R1: Ball. S. J. (2012) Global Education Inc.: new policy networks and the neo-liberal imaginary. London, Routledge.


R2: Ball, S. J. (2007) Education Plc: understanding private sector participation in public sector education, Routledge.


R3: Ball, S. J. (2008) `Staggering backwards to the future: Conservative Party education policy' in J. Cruddas and J. Rutherford (eds) Is the future Conservative?, London: Soundings, 23-30.

R4: Ball, S. J. (2008) The Education Debate: policy and politics in the 21st century. Bristol: Policy Press.

R5: Ball, S.J. (2003) The teacher's soul and the terrors of performativity, Journal of Education Policy, 18(2), 215-228.


Indicative grants: 1) `New' Philanthropy, Education Policy and the State (May 2008 to April 2010), ESRC: £91,489 (grant-holder: Ball). 2) Choice, Ethics and Professional Change in Education Markets (October 2004 to September 2007), ESRC: £284,674 (grant-holder: Ball)

Quality indicators: Ball insists that the ultimate relevance of his research is not based on citations or recognition. What matters most to him are the engagements with teachers, unions and educational movements that result from his research. Nevertheless, others do judge Ball on conventional criteria, and they judge him highly. He is placed 18th in the Microsoft Academic ranking for social science, with 153 listed publications and 3,315 citations. Only one other British academic is in the top 20 in this field.

Details of the impact

Beneficiaries and dates of impact: Ball also feels uncomfortable about the idea that his research has `beneficiaries', at least in the traditional sense. He seeks to be `useful' by helping people, particularly teachers, to "think about what they do", and to think too about what policy-makers, edu-businesses and the new breed of philanthropists are doing — and how the UK education system continues to help reproduce the class system. Teachers, trade unions and pressure groups campaigning on behalf of state education have gained most from his research — throughout the REF period. But the public has also benefited from his important contributions to general debate on issues relating to education policy and social justice.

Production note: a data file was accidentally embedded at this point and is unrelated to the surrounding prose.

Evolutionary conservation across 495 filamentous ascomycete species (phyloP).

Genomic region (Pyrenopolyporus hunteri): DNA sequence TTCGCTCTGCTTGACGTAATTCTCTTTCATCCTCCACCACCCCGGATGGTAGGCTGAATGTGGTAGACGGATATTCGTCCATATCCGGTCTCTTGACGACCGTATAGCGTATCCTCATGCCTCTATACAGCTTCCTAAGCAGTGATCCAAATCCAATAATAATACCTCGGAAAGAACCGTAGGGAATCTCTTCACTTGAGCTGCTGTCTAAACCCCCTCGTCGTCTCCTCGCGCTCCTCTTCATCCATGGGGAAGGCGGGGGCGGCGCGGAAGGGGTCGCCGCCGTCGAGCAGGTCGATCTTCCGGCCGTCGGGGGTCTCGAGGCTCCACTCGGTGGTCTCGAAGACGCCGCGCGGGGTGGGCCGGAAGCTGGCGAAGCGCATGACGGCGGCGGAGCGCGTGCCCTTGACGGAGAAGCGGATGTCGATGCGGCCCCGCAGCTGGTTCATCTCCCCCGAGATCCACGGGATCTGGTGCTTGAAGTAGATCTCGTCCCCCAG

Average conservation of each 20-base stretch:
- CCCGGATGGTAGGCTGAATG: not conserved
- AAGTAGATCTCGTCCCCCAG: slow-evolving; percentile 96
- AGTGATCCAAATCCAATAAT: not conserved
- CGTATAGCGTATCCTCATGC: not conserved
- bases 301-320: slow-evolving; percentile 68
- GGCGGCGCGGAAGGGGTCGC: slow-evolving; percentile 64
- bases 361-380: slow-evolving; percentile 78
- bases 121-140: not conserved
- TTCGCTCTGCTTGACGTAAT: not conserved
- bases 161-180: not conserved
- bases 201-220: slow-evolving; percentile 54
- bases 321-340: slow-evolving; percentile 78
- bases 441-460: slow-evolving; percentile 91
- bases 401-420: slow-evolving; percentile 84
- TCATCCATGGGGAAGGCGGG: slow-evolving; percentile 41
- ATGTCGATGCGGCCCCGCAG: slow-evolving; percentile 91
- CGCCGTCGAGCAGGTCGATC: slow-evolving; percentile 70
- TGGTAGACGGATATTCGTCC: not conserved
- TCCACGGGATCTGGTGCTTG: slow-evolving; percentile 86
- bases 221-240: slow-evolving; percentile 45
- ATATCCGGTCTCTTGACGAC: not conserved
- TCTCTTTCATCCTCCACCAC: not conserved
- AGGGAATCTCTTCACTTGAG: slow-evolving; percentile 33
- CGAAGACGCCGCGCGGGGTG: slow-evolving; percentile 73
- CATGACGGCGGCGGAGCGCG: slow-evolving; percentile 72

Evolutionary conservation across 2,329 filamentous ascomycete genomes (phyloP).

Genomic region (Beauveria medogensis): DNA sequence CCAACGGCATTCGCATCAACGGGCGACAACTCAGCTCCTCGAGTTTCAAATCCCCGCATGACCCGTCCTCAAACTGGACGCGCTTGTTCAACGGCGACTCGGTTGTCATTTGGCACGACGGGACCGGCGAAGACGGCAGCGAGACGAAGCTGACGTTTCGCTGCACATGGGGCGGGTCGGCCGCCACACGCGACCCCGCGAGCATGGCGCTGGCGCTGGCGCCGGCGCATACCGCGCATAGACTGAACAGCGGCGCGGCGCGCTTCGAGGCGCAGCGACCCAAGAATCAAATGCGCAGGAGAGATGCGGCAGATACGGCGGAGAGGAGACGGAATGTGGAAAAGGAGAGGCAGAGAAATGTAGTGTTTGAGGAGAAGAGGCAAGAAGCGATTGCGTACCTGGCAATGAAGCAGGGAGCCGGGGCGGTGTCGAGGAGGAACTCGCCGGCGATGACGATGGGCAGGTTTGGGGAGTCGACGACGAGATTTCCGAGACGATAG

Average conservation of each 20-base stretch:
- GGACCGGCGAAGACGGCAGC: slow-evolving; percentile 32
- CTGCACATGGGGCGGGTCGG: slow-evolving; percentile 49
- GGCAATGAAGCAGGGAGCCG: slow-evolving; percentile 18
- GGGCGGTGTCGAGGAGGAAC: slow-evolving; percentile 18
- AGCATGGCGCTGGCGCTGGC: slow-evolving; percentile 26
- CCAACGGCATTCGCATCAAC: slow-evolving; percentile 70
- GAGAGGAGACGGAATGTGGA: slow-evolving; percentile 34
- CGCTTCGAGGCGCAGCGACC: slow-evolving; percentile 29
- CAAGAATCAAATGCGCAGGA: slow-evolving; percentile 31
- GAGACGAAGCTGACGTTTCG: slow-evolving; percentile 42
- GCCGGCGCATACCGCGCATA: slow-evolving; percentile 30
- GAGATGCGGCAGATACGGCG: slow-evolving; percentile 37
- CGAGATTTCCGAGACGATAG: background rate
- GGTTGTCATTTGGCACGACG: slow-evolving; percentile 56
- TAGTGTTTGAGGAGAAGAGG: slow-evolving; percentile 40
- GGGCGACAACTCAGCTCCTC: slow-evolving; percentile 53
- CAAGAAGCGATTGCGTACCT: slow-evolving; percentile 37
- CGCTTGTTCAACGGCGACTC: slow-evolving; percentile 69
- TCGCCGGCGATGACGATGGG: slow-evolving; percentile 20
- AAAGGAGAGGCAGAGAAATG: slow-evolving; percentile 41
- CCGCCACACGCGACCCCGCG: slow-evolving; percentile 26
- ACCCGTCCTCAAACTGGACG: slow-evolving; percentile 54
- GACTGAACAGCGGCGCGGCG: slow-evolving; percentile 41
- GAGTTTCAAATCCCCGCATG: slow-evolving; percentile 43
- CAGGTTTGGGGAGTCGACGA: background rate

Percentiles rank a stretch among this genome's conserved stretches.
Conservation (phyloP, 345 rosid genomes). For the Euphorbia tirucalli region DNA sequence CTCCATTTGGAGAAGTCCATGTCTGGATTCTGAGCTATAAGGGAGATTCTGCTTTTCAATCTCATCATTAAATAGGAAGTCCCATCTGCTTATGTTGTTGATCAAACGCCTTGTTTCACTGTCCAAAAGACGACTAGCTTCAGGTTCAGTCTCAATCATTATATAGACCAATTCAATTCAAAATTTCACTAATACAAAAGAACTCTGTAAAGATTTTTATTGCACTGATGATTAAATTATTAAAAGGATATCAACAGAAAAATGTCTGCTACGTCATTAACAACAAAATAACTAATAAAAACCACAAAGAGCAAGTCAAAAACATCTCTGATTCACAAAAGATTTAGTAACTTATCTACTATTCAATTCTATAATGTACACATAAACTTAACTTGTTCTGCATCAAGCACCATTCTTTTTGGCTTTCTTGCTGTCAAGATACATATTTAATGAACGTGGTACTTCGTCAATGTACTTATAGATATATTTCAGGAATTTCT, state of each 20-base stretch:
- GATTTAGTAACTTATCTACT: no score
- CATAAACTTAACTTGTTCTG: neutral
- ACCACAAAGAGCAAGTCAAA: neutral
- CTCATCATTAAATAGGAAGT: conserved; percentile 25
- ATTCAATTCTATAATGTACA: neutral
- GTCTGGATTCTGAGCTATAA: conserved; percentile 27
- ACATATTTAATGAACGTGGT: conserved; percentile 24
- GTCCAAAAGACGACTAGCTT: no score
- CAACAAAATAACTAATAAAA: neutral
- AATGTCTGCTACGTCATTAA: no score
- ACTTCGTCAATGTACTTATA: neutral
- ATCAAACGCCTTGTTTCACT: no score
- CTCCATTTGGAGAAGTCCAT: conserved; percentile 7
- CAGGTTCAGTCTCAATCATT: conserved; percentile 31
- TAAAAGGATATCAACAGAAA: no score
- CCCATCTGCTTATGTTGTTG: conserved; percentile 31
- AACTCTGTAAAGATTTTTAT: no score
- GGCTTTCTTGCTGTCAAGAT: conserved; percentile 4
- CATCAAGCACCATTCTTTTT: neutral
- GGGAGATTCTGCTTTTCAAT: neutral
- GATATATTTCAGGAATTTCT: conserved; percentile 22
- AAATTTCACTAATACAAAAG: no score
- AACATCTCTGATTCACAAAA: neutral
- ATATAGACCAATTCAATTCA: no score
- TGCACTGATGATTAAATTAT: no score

Reach and significance: Ball's research has been discussed by teachers, union representatives and education commentators as far apart as Alaska and Australia. The distance his thoughts have travelled helps to underscore their importance for those who care about education and social equity. Websites based in North and South America, Australia and Europe carry discussions on his work, and teacher unions throughout the English-speaking world, particularly Australia and the UK, use his research to help them make sense of — and argue against — education policy developments such as inter-school competition and performance benchmarking (S1). Ball does not claim that his work has had an instrumental2 impact (influencing policy and practice), although he gave evidence to the House of Commons Education Select Committee inquiry into the 15-19 examinations system in 2012 and was quoted twice in the Committee's report (S2). But he has certainly had widespread conceptual impact (enhancing general understanding and informing debate).